By Babajide Komolafe
Global Rating agency, Fitch Monday reviewed Nigeria’s long term outlook to ‘Negative’ from ‘Stable’, due to heightened political uncertainty in the context of a tightly contested presidential election and potential transition issues, and erosion of the nation’s external reserves.
The downward review of the long term outlook implies that the ability of the country to repay its debt in the long term is doubtful.
A statement issued by the company said, “Fitch Ratings has affirmed Nigeria’s Long-Term Foreign and Local Currency Issuer Default Ratings (IDRs) at ‘BB-‘ and ‘BB’ respectively. The Outlooks on the Long-Term IDRs have been revised to Negative from Stable.
“The revision of Outlook on Nigeria’s IDRs reflects the following key rating drivers and their relative weights: Medium Political uncertainty is heightened in the context of a tightly contested presidential election and potential transition issues. The polls were officially delayed due to security concerns stemming from Boko Haram activity, however violence was very limited on election day and challenges were largely technical in nature. The government has made gains in the past few months in the fight against Boko Haram, but this follows a period in which the group seized large parts of the north east, where the threat remains largely contained.
“Fiscal and external buffers have been eroded significantly as Nigeria enters a period of lower oil prices and are well below the levels of the 2008/09 oil price shock. Oil accounts for around 60% of fiscal revenues and 75% of current external receipts. The Excess Crude Account (ECA, the key fiscal buffer) stood at USD2bn at end-2014, down from USD19.7bn at end-2008. Foreign exchange reserves were equivalent to 3.8 months of current external payments at end-2014, compared with 7.8 months at end-2008. Fitch does not expect savings to be rebuilt significantly by end-2016. High dependence on oil revenues will cause the external position to deteriorate despite a rapid policy response.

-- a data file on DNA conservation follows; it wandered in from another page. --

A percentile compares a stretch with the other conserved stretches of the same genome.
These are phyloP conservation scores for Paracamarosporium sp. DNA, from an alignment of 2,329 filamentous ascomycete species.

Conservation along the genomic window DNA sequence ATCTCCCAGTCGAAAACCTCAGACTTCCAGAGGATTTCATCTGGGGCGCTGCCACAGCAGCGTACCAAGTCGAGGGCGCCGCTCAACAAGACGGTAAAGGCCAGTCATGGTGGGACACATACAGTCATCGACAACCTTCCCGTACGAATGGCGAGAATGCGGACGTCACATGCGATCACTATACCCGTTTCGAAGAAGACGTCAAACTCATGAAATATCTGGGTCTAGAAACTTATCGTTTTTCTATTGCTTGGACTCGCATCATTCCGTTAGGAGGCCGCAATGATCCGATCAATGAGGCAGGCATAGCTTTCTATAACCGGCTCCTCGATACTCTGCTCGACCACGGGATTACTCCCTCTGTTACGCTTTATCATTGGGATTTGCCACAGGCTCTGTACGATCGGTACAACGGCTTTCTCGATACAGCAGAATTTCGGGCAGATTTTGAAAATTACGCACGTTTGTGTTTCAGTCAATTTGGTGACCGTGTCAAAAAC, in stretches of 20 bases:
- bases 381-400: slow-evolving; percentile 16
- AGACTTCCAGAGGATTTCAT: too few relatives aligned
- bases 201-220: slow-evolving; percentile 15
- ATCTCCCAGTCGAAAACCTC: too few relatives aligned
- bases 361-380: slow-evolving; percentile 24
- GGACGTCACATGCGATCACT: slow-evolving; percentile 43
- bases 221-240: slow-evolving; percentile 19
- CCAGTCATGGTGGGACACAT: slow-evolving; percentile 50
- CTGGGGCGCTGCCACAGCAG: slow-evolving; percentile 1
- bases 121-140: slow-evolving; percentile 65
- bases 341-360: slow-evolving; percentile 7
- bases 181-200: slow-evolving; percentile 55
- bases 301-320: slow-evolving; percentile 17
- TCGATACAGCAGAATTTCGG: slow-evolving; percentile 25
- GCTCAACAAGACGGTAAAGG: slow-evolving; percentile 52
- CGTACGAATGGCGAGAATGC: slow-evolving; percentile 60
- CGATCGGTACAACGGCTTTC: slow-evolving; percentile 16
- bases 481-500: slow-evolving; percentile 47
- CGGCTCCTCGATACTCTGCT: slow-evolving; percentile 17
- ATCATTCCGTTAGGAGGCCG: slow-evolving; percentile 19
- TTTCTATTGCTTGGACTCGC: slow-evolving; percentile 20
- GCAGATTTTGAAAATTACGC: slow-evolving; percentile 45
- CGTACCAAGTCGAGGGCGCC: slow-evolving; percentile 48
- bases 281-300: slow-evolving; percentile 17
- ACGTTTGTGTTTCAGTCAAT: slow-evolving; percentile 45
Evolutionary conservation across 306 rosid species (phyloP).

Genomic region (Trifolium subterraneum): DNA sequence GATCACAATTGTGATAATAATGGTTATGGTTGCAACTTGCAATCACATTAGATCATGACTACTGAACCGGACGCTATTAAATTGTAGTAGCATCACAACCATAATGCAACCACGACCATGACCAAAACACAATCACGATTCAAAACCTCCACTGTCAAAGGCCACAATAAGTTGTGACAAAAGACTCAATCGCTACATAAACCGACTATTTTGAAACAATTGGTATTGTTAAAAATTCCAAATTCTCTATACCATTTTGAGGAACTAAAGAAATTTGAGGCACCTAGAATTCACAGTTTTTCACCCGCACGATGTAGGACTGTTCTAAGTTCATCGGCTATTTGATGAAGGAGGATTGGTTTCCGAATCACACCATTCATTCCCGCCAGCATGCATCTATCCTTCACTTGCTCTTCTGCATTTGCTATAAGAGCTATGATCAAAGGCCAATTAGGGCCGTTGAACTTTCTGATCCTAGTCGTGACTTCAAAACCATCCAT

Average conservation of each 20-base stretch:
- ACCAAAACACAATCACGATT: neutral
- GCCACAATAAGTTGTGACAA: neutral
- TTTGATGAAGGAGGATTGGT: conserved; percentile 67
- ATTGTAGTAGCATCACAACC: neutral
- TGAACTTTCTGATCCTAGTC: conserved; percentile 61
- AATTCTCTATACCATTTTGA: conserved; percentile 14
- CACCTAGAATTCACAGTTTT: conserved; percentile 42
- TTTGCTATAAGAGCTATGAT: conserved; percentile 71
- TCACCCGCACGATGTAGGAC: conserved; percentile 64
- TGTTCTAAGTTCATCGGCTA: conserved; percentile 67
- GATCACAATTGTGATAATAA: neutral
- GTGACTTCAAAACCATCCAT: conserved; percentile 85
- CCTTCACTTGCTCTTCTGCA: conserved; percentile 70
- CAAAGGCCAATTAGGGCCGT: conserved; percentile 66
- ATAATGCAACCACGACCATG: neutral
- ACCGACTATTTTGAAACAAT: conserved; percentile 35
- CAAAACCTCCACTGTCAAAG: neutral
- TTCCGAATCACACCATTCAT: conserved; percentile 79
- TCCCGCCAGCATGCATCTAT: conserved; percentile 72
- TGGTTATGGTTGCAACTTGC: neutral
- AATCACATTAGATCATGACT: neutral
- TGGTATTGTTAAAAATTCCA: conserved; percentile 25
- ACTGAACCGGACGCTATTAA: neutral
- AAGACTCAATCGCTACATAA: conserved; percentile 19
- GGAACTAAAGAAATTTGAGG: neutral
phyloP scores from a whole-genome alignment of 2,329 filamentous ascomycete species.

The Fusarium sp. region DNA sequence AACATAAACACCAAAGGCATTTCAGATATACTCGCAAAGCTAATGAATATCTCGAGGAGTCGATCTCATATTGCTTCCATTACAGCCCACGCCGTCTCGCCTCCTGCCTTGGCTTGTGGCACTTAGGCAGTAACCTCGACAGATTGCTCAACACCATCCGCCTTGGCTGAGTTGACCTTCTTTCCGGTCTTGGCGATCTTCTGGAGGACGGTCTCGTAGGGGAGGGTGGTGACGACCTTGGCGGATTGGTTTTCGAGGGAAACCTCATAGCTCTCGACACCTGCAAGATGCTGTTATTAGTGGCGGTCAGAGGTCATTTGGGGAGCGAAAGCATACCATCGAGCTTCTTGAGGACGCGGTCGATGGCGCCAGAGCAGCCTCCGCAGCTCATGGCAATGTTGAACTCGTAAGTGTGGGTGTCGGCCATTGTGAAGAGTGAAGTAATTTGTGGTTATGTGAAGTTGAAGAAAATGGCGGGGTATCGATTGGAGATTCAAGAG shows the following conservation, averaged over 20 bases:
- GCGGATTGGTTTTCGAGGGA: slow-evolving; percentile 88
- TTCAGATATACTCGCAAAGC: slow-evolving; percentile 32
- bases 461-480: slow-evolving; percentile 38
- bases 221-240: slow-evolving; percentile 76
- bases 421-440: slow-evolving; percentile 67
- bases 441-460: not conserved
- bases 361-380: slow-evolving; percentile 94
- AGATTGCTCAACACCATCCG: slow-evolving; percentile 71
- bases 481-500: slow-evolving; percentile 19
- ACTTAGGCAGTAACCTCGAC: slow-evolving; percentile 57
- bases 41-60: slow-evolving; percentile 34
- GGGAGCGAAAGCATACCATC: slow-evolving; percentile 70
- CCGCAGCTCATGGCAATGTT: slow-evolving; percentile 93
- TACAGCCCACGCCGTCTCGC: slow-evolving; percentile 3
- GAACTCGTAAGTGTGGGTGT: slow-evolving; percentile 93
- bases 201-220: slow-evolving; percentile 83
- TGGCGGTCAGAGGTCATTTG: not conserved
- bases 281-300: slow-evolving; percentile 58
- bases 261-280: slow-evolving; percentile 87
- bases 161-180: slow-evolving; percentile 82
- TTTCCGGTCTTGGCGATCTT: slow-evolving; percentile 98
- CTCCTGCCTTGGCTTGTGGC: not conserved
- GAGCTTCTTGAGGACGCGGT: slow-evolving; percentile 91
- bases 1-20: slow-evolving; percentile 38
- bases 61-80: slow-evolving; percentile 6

“Fitch forecasts the current account to fall into deficit in 2015 for the first time since 1998 owing to lower oil prices. A modest surplus is expected in 2016. Economic performance is likely to weaken, although non-oil growth will remain robust. Real non-oil growth is forecast to slow to 5.5% in 2015, from 7.4% in 2014 and an average of 5.6% over the past five years. Non-oil growth will be hit by the devaluation of the naira and election-related uncertainty, but will be less impacted by fiscal consolidation due to the small size of the government.
“Reforms in the power and agricultural sectors should continue to support underlying momentum. Exchange rate devaluation is forecast to push inflation into low double digits for the first time since 2012.
“The main factors that could lead to a rating downgrade are: – A serious and prolonged breakdown in public order – Erosion of fiscal and external buffers and an inadequate policy response that seriously undermines confidence – Reversal of key structural reforms The current rating Outlook is Negative. Consequently, Fitch does not currently anticipate developments with a material likelihood of leading to an upgrade. However, the following factors could lead to the Outlook returning to Stable: – A smooth electoral process and reduced political uncertainty – Strengthened buffers, either in the ECA/international reserves or the sovereign wealth fund – Containment of fiscal pressures that keep the debt burden manageable.”